Colorado ICE chief meets with reporters to ‘dispel a lot of myths’

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John Fabbricatore, acting field office director for enforcement and removal operations in Denver, took questions from a handful of reporters for more than 20 minutes Saturday morning at the agency’s offices in Centennial. PHOTO BY KARA MASON/The Sentinel

AURORA | The U.S. Immigration and Customs Enforcement Agency is trying to “dispel a lot of myths” about the work it does. 

John Fabbricatore, acting field office director for enforcement and removal operations in Denver, took questions from a handful of reporters for more than 20 minutes Saturday morning at the agency’s offices in Centennial.

“We really just want to dispel a lot myths that are out there concerning how immigration enforcement works,” Fabbricatore said.

The news conference was held to address an “open letter to the American public” the agency released on Friday. 

“ICE officers are sworn federal law enforcement officers who enforce U.S. immigration laws created by Congress to keep this country safe. As such, it greatly concerns us when advocacy groups, citizens and politicians share and support incorrect or misleading information about our mission that is a vital part of national security and public safety,” the letter says. “These misconceptions may lead to violence, which places innocent bystanders, aliens and law enforcement officers in danger.”

The letter says ICE does not conduct raids, but rather organizes targeted arrests which the agency says happens every day. Additionally, ICE said its “officers treat detainees with dignity and respect” and  “are aware of the real and emotional impact of immigration enforcement.”

“The immediate and extreme impact an immigration enforcement action has on an individual and their family is not lost on our officers,” the letter said. “These ICE officers and their families live and shop, as well as attend schools and places of worship in the same communities. Casting aspersions about our officers’ intentions only spreads fear in a community; this is unfair and without merit.”

Fabbricatore said offices across the country, including in Denver, have received threats of violence because of their work.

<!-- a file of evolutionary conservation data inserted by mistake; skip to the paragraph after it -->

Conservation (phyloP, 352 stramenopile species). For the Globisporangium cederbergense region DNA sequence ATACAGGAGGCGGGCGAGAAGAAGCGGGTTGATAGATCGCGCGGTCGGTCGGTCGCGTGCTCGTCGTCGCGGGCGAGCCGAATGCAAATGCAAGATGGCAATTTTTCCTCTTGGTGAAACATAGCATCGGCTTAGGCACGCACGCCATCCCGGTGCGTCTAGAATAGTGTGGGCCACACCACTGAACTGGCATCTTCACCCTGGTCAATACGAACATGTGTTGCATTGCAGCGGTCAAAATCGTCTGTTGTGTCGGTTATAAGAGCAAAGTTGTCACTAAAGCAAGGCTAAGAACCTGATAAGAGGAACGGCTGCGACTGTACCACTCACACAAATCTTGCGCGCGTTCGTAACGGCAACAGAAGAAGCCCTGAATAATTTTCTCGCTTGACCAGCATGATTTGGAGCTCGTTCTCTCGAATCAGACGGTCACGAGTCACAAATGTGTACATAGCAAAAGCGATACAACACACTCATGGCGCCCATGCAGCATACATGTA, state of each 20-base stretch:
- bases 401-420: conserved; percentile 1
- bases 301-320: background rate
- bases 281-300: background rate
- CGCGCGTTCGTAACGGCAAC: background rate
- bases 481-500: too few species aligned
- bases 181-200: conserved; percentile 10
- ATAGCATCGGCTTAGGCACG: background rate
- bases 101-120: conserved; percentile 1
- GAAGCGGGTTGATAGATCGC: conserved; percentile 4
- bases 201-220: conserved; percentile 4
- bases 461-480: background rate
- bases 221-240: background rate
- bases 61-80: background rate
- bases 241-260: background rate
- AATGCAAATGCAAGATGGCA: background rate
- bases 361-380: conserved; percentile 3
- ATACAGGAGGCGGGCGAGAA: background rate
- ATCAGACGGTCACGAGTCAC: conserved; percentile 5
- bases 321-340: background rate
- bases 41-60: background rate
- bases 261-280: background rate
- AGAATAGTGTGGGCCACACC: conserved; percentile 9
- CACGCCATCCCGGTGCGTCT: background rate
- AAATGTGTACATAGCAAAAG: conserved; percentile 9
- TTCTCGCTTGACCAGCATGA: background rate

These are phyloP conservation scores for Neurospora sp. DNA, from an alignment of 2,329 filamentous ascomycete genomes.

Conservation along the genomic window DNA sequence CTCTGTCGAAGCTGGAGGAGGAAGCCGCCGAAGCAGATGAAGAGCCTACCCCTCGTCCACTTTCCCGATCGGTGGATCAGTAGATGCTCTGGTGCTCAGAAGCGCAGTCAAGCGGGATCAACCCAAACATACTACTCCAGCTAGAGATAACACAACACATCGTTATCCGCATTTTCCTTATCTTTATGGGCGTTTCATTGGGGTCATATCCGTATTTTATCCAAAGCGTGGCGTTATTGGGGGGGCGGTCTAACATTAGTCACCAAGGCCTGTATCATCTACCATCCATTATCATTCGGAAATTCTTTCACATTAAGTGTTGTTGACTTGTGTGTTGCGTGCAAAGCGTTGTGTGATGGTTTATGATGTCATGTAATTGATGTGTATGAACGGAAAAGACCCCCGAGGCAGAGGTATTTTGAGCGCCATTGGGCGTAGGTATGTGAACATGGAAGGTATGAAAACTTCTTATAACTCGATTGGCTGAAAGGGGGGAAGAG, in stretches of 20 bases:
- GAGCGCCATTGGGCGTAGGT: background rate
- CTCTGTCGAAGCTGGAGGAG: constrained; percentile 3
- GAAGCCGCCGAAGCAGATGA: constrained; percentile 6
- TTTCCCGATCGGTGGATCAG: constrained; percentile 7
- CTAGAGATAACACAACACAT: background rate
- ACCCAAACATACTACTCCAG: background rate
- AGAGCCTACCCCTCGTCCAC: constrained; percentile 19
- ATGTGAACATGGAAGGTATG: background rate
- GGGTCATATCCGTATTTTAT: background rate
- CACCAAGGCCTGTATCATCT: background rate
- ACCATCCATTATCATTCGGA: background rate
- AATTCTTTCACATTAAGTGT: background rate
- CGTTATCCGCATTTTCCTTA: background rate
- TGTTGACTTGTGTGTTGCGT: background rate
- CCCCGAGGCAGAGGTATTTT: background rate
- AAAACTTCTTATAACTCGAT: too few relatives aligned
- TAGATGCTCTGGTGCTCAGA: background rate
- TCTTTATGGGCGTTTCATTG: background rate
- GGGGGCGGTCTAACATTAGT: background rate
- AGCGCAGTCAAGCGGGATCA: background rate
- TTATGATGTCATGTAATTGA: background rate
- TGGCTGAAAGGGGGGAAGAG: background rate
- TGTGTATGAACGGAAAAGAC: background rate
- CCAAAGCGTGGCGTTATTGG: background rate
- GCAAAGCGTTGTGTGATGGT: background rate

“We have been doing the same thing for years. It’s the rhetoric lately and these things that are being said about the men and women of ICE — that there is a humanitarian crisis that we’re running concentration camps — that is the wrong thing to say. The men and women of ICE put on a badge every day and take an oath to defend this country and protect this country.”

Protests at the Aurora facility have become increasingly larger and boisterous. A protest in July resulted in Aurora police standing by as scofflaws rushed a prison property front to deface flags.

Asked about a protest planned to take place next week in local immigration detention center warden Johnny Choate’s neighborhood, Fabbricatore said “it is wrong to go to a man’s home and protest at his home for a job he is doing, that he is being contracted to do. These groups that are going out there and scaring his wife and children are wrong.” 

Choate is the warden of the detention center in Aurora that is owned and operated by GEO Group Inc. and contracted by the federal government. 

Last August, Choate took to the Hill newspaper to write about what he called “misleading information and politically-driven insinuations about the services The GEO Group (GEO) provides to the federal government.”

“For more than three decades, we have served as a partner to the public sector, fulfilling contracts with very clear and detailed mandates, requirements and comprehensive oversight. It is not my job to cast judgment or opinion on those entrusted to our care,” he wrote. “Rather, it is my job to protect those entering the facility and ensure they are provided high-quality, culturally responsive services in safe, secure, and humane environments, and are treated with compassion, dignity and respect.”

The Aurora facility and others across the country were criticized by federal officials, members of Congress and local civil rights activists.

“Immigration detention facilities, like the one operated by GEO Group in Aurora, are all too often cloaked in secrecy, offering little to no transparency into the way detainees are treated within their walls,” ACLU of Colorado Legal Director Mark Silverstein said earlier this year.

Since becoming the acting field director, Fabricatore said he’s focused on increasing transparency of the agency and the detention center in north Aurora.

“There’s nothing for us to hide,” Fabricatore said. “We’re following the law. It’s important for us to be transparent because we are housing 1,300 human beings in that facility. It is important that they are treated the right way. We believe we are doing that under the policies that we are following. If there are things that need to be changed, we’re willing to look at that, and we are willing to work with different organizations every day.”

Since July, Aurora Congressman Jason Crow’s office has been conducting a weekly “oversight visit.” 

Crow has been calling for more transparency since he was denied a visit in February after showing up the the GEO facility in Aurora unannounced. ICE officials later said Crow was not admitted into the facility because he alerted the media.